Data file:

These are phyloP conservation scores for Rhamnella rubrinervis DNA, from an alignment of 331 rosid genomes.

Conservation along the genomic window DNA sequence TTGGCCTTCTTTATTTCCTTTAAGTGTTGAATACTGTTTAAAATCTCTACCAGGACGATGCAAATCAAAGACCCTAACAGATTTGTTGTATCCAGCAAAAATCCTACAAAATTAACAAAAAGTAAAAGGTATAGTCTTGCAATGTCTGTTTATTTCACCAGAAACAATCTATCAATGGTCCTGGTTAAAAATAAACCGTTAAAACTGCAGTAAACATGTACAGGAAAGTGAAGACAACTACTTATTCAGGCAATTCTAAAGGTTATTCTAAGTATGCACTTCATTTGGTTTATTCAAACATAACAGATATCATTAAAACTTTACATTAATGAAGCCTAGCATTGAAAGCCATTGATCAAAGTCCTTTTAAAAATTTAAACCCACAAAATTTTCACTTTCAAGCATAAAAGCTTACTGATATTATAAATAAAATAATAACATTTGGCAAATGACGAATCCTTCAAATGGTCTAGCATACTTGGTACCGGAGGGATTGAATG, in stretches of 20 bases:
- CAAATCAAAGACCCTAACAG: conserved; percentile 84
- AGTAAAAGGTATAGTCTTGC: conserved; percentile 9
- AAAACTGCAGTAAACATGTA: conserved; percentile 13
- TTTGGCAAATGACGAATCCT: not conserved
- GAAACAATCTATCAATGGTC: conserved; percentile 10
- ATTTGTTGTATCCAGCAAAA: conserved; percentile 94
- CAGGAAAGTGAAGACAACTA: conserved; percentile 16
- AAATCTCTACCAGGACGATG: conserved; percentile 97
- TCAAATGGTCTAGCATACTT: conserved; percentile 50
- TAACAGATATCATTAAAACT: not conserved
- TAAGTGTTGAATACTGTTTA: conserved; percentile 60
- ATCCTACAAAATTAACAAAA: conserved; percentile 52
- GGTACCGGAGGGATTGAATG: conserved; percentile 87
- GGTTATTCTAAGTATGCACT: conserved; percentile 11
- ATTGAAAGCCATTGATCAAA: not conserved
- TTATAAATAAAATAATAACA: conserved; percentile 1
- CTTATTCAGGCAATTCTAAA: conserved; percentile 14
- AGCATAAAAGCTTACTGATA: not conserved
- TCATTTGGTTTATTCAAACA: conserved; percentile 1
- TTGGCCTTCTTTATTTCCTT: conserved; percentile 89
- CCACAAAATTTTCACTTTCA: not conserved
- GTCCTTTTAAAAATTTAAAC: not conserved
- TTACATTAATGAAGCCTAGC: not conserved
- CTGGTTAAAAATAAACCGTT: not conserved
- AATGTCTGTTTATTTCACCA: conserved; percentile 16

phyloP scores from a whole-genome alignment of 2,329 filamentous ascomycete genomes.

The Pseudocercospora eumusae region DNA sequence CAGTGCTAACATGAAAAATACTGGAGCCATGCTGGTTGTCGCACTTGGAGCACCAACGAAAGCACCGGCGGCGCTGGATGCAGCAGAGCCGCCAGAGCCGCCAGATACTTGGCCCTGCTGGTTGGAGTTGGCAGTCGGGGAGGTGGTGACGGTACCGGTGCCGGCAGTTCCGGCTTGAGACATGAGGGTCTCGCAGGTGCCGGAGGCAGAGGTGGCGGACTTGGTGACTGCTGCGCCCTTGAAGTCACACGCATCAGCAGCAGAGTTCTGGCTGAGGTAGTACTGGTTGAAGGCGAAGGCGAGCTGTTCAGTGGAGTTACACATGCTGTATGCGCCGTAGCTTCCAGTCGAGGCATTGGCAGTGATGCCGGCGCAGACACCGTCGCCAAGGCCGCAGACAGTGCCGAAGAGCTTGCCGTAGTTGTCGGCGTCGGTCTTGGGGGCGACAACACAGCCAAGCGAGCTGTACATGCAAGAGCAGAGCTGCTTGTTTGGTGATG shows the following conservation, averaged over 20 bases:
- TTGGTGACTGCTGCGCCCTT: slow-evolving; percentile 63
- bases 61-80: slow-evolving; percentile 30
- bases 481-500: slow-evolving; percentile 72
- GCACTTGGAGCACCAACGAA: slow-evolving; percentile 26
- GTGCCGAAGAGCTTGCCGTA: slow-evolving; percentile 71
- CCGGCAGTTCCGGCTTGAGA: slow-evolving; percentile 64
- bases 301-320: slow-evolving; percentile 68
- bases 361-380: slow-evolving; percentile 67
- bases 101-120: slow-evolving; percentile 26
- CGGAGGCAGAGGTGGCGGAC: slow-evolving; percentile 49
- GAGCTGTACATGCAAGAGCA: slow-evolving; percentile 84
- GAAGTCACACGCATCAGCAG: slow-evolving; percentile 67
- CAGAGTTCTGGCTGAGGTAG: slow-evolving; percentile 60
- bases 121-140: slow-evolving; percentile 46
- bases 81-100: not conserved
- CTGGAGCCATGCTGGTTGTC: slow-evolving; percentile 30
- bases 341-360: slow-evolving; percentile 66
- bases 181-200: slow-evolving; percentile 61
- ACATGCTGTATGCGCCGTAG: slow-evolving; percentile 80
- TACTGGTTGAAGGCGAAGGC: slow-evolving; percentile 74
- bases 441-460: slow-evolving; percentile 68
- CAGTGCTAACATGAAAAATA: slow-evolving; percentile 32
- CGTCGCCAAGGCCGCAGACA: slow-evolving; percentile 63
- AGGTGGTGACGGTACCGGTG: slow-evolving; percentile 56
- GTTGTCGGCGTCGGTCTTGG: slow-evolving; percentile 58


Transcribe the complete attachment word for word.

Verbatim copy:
These are phyloP conservation scores for Rhamnella rubrinervis DNA, from an alignment of 331 rosid genomes.

Conservation along the genomic window DNA sequence TTGGCCTTCTTTATTTCCTTTAAGTGTTGAATACTGTTTAAAATCTCTACCAGGACGATGCAAATCAAAGACCCTAACAGATTTGTTGTATCCAGCAAAAATCCTACAAAATTAACAAAAAGTAAAAGGTATAGTCTTGCAATGTCTGTTTATTTCACCAGAAACAATCTATCAATGGTCCTGGTTAAAAATAAACCGTTAAAACTGCAGTAAACATGTACAGGAAAGTGAAGACAACTACTTATTCAGGCAATTCTAAAGGTTATTCTAAGTATGCACTTCATTTGGTTTATTCAAACATAACAGATATCATTAAAACTTTACATTAATGAAGCCTAGCATTGAAAGCCATTGATCAAAGTCCTTTTAAAAATTTAAACCCACAAAATTTTCACTTTCAAGCATAAAAGCTTACTGATATTATAAATAAAATAATAACATTTGGCAAATGACGAATCCTTCAAATGGTCTAGCATACTTGGTACCGGAGGGATTGAATG, in stretches of 20 bases:
- CAAATCAAAGACCCTAACAG: conserved; percentile 84
- AGTAAAAGGTATAGTCTTGC: conserved; percentile 9
- AAAACTGCAGTAAACATGTA: conserved; percentile 13
- TTTGGCAAATGACGAATCCT: not conserved
- GAAACAATCTATCAATGGTC: conserved; percentile 10
- ATTTGTTGTATCCAGCAAAA: conserved; percentile 94
- CAGGAAAGTGAAGACAACTA: conserved; percentile 16
- AAATCTCTACCAGGACGATG: conserved; percentile 97
- TCAAATGGTCTAGCATACTT: conserved; percentile 50
- TAACAGATATCATTAAAACT: not conserved
- TAAGTGTTGAATACTGTTTA: conserved; percentile 60
- ATCCTACAAAATTAACAAAA: conserved; percentile 52
- GGTACCGGAGGGATTGAATG: conserved; percentile 87
- GGTTATTCTAAGTATGCACT: conserved; percentile 11
- ATTGAAAGCCATTGATCAAA: not conserved
- TTATAAATAAAATAATAACA: conserved; percentile 1
- CTTATTCAGGCAATTCTAAA: conserved; percentile 14
- AGCATAAAAGCTTACTGATA: not conserved
- TCATTTGGTTTATTCAAACA: conserved; percentile 1
- TTGGCCTTCTTTATTTCCTT: conserved; percentile 89
- CCACAAAATTTTCACTTTCA: not conserved
- GTCCTTTTAAAAATTTAAAC: not conserved
- TTACATTAATGAAGCCTAGC: not conserved
- CTGGTTAAAAATAAACCGTT: not conserved
- AATGTCTGTTTATTTCACCA: conserved; percentile 16

phyloP scores from a whole-genome alignment of 2,329 filamentous ascomycete genomes.

The Pseudocercospora eumusae region DNA sequence CAGTGCTAACATGAAAAATACTGGAGCCATGCTGGTTGTCGCACTTGGAGCACCAACGAAAGCACCGGCGGCGCTGGATGCAGCAGAGCCGCCAGAGCCGCCAGATACTTGGCCCTGCTGGTTGGAGTTGGCAGTCGGGGAGGTGGTGACGGTACCGGTGCCGGCAGTTCCGGCTTGAGACATGAGGGTCTCGCAGGTGCCGGAGGCAGAGGTGGCGGACTTGGTGACTGCTGCGCCCTTGAAGTCACACGCATCAGCAGCAGAGTTCTGGCTGAGGTAGTACTGGTTGAAGGCGAAGGCGAGCTGTTCAGTGGAGTTACACATGCTGTATGCGCCGTAGCTTCCAGTCGAGGCATTGGCAGTGATGCCGGCGCAGACACCGTCGCCAAGGCCGCAGACAGTGCCGAAGAGCTTGCCGTAGTTGTCGGCGTCGGTCTTGGGGGCGACAACACAGCCAAGCGAGCTGTACATGCAAGAGCAGAGCTGCTTGTTTGGTGATG shows the following conservation, averaged over 20 bases:
- TTGGTGACTGCTGCGCCCTT: slow-evolving; percentile 63
- bases 61-80: slow-evolving; percentile 30
- bases 481-500: slow-evolving; percentile 72
- GCACTTGGAGCACCAACGAA: slow-evolving; percentile 26
- GTGCCGAAGAGCTTGCCGTA: slow-evolving; percentile 71
- CCGGCAGTTCCGGCTTGAGA: slow-evolving; percentile 64
- bases 301-320: slow-evolving; percentile 68
- bases 361-380: slow-evolving; percentile 67
- bases 101-120: slow-evolving; percentile 26
- CGGAGGCAGAGGTGGCGGAC: slow-evolving; percentile 49
- GAGCTGTACATGCAAGAGCA: slow-evolving; percentile 84
- GAAGTCACACGCATCAGCAG: slow-evolving; percentile 67
- CAGAGTTCTGGCTGAGGTAG: slow-evolving; percentile 60
- bases 121-140: slow-evolving; percentile 46
- bases 81-100: not conserved
- CTGGAGCCATGCTGGTTGTC: slow-evolving; percentile 30
- bases 341-360: slow-evolving; percentile 66
- bases 181-200: slow-evolving; percentile 61
- ACATGCTGTATGCGCCGTAG: slow-evolving; percentile 80
- TACTGGTTGAAGGCGAAGGC: slow-evolving; percentile 74
- bases 441-460: slow-evolving; percentile 68
- CAGTGCTAACATGAAAAATA: slow-evolving; percentile 32
- CGTCGCCAAGGCCGCAGACA: slow-evolving; percentile 63
- AGGTGGTGACGGTACCGGTG: slow-evolving; percentile 56
- GTTGTCGGCGTCGGTCTTGG: slow-evolving; percentile 58